The touchy subject of agents’ commissions dominated headlines in 2010 — particularly in New York where regulators unveiled new rules that will force agents to reveal to clients how much they are paid.
That decision struck a major nerve within the broker community and two of the state’s trade groups for agents — the Independent Insurance Agents and Brokers of New York and the Council of Insurance Brokers of Greater New York — unsuccessfully sued the state’s insurance department to block the new rules.
The state’s other main trade group, The Professional Insurance Agents of New York, declined to join the suit — showing what is perhaps as growing schism in philosophy between the two groups. That lawsuit is already being appealed, but it would appear that come Jan. 1, agents throughout the state will begin having daily conversations with their clients about how much they get paid.
The suit was just the latest flash point in what was a near decade-long battle over how much insurance agents and brokers get paid. It dates back to the legal battles and settlements over contingent commissions and steering of clients between then-Attorney General Eliot Spitzer and most of the industry’s largest brokers and carriers.
At the same time, contingent commissions remained at the forefront of the industry’s mind as the three largest brokers — Marsh, Aon and Willis — were freed from restrictions in their Spitzer-era settlements and allowed to go after contingent commissions once again. Aon said that it would once again take the payments, and Marsh sad it would allow the payments at its retail agency business.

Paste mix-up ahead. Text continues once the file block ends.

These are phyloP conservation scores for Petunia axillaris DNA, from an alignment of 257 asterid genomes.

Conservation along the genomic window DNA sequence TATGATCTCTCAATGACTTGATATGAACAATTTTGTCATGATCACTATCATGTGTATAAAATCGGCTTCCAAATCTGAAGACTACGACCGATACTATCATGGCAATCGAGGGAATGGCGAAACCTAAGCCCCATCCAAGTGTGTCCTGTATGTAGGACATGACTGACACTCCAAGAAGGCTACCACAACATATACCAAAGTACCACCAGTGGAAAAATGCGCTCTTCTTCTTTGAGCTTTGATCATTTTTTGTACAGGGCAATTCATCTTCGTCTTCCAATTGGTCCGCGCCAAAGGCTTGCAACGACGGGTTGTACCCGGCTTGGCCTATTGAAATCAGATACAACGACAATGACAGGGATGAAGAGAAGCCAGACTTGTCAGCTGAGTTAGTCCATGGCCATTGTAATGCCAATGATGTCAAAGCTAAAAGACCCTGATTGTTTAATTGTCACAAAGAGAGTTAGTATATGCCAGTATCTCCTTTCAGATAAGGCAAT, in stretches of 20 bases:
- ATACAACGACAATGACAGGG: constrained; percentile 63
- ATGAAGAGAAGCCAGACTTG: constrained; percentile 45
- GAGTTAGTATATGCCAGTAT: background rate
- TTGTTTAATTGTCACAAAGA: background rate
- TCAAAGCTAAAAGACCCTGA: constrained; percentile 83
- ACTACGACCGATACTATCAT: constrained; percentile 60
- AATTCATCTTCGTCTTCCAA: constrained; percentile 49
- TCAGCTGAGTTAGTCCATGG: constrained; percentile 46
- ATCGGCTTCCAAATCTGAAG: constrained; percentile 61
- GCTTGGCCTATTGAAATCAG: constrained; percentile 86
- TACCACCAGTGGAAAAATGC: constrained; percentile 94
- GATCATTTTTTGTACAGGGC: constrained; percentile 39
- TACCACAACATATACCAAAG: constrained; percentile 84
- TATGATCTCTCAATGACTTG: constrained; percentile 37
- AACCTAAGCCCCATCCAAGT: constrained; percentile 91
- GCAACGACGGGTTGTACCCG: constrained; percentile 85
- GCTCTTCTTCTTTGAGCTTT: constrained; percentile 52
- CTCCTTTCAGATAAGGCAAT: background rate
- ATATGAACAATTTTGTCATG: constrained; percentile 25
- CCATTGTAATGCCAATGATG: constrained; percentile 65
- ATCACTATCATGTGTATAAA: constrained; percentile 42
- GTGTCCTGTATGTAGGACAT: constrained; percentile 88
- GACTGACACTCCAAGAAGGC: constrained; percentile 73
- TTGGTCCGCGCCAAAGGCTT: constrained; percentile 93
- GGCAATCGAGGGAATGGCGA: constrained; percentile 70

New York wasn’t the only state where agents were increasingly scrutinized this year. New Jersey increased penalties for agents who failed to report disciplinary actions, while in Massachusetts, Attorney General Martha Coakley unveiled plans to rein in underwriting and sales practices by agents and insurers
Despite a down market, many insurers and brokers throughout the East decided in many cases to try to grow or expand their businesses. New York-based Marsh & McLennan Agency continued its rapid expansion — which CEO Dave Eslick described to Insurance Journal this fall. In Boston, Liberty Mutual broke ground on a new building. In Connecticut, The Hartford pushed forward with plans to restructure its business. In New York, state regulators and insurance industry leaders began rehashing plans to relaunch the New York Insurance Exchange.
Noteworthy Claims and Settlements
Sadly, a number of tragic incidents through several East states and will likely produce some of the largest insurance payments in recent memory. In Central Connecticut, a mass shooting at a liquor distributor left eight people dead — a gruesome act that will likely result in some of the largest workers’ comp payouts in state history.
That tragedy followed on the heels of the explosion at the nearby Kleen Energy plant which killed six workers, injured 20 and damaged nearby buildings in an incident that produced one of the largest claims of the year for those who insure utilities.
Other states, too, produced some very large and memorable legal settlements in the last year. Among them:
- In New York, first responders who were injured in the cleanup 9/11 finally agreed to a settlement worth upwards of $750 million.
- In Massachusetts, the estate of a long-time smoker was awarded $81 million in punitive and $71 million compensatory damages.
- In New Hampshire, a woman who was blinded and chemically burned by prescription drugs won a $21 million judgement.
- In Virginia, a student injured in a lunchroom fight won a $5 million verdict
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